As promised, the Eaton Centre’s new Saks offers Torontonians an insanely swanky shopping experience. With mannequins adorned in haute couture, glass cases filled with rare jewels and in-store boutiques from labels including Céline and Givenchy, the 25,000-square-foot space is more like a gallery than a store. For the extra-elite, VIP treatment includes access to private lounges, personal shopping suites nicer than most apartments and a hidden jewellery viewing area (where they can scope out super-pricey pieces in secret). Here’s a look inside.
The first-floor atrium features a raindrop-inspired LED-light installation that puts on a twinkling rain show at the start of every hour.
At the Le Labo station, there’s a custom fragrance machine where shoppers can blend their own scents. The beauty section’s countertops are by local brand Caesarstone.
This is the first Saks to have a Piaget boutique. Some of the Swiss brand’s diamond-encrusted timepieces can cost up to $95,000.
The first floor also carries accessories, and includes a Céline boutique packed with the designer’s statement handbags (most cost upwards of $1,500).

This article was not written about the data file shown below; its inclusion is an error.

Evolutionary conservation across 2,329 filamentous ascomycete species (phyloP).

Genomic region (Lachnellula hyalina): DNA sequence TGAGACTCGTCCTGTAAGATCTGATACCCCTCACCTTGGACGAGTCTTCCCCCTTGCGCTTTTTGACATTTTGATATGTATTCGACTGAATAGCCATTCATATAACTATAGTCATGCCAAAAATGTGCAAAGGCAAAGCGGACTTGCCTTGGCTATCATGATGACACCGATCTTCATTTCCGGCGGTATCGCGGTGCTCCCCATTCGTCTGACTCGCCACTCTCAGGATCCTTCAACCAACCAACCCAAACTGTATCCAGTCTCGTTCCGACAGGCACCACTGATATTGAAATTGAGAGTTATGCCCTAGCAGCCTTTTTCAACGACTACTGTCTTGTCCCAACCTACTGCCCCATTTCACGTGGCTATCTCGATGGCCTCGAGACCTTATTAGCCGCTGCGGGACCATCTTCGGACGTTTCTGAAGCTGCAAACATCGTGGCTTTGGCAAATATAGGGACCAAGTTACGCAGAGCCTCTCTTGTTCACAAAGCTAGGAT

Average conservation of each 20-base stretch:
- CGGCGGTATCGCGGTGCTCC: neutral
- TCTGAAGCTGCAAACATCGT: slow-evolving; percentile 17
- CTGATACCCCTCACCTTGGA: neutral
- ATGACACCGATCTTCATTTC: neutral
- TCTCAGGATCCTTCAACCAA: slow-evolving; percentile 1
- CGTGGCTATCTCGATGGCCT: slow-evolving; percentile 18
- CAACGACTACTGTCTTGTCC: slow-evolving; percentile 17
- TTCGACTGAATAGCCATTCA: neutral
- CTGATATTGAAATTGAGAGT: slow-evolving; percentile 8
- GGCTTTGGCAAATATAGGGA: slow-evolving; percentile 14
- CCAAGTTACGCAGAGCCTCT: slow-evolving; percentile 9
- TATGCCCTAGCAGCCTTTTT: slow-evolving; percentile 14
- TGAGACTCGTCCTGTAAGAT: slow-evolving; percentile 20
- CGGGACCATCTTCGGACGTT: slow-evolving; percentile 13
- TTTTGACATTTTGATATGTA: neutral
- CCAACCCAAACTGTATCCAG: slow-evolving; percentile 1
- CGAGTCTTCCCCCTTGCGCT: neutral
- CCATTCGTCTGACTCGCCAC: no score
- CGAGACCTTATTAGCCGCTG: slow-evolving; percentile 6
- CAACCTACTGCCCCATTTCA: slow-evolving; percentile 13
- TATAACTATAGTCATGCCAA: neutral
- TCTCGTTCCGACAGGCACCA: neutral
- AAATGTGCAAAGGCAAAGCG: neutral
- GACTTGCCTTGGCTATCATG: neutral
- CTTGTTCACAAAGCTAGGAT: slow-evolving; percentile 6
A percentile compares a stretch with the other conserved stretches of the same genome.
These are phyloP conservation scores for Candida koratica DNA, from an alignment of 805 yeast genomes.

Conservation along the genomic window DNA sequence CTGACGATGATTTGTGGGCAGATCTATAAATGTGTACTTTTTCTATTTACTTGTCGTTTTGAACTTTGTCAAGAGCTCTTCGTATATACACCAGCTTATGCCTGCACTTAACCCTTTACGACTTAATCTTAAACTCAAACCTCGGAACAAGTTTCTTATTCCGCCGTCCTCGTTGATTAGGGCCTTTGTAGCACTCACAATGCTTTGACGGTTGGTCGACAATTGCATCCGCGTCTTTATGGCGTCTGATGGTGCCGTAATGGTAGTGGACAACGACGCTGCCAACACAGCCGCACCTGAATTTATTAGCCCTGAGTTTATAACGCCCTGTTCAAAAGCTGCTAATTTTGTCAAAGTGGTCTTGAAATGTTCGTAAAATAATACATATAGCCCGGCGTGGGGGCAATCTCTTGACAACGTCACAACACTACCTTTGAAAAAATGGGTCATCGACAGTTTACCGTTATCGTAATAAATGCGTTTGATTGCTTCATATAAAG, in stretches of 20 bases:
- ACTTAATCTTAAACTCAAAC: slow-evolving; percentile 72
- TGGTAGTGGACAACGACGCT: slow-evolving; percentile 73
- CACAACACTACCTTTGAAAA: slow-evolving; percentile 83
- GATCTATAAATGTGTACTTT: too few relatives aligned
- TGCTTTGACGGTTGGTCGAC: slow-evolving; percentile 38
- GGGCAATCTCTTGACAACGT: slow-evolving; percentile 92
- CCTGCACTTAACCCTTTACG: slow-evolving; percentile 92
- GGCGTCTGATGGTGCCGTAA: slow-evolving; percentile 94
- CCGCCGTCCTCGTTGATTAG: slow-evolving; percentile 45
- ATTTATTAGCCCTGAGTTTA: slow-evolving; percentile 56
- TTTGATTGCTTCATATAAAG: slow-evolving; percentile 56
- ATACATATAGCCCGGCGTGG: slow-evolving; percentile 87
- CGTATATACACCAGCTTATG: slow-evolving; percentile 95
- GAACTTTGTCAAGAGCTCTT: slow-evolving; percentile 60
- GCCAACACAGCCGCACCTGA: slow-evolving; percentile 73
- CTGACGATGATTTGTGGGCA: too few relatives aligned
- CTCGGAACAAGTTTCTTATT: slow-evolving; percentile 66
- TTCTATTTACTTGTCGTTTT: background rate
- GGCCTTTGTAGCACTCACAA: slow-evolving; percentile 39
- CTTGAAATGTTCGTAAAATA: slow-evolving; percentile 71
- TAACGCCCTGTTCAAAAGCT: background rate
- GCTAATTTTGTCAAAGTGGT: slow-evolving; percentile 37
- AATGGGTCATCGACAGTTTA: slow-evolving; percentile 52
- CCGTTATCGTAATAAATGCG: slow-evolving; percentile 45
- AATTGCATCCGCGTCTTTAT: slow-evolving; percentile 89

Upstairs, shoppers will find the store’s 10022-SHOE department. (The name was originally given to the giant department because it almost needed a separate zip code.) The glass bubble chandelier was inspired by icicles and designed by New York firm Charles Loomis.
The store stocks 15,000 pairs of shoes, including a Manolo Blahnik table that would make Carrie Bradshaw swoon.
Stilettos too uncomfortable? You can pick up fancy embellished sneakers for a cool $1,650.
Here’s the entrance to the exclusive Saks Fifth Avenue Club. The transition panels were created in collaboration with Toronto design firm Moss and Lam.
And—for shoppers who don’t plan on dropping enough cash to make it past the barricade—this is what it looks like inside. Most of the furniture is from Yorkville shop Avenue Road, and the area rug is made of hand-knotted Tibetan wool and silk.
The delicate forest-inspired sculpture in the designer womenswear section is by Toronto design studio Unitfive.
For the fashion-obsessed, Carolina Herrera’s floral creations are basically works of art (with price tags to match).
Ditto for Dior.
There’s a private tailoring lounge for men. Sliding doors at the back of it reveal a kitchen- and bar-equipped event space.
The menswear section was designed to mimic the brand’s new Chicago flagship. In it, all clothing surrounds a central footwear station.
Monday to Friday, 10 a.m.–9:30 p.m.; Saturday, 9:30 a.m.–9:30 p.m.; Sunday, 10 a.m.–7 p.m.; 176 Yonge St., 416-507-3100, saksfifthavenue.com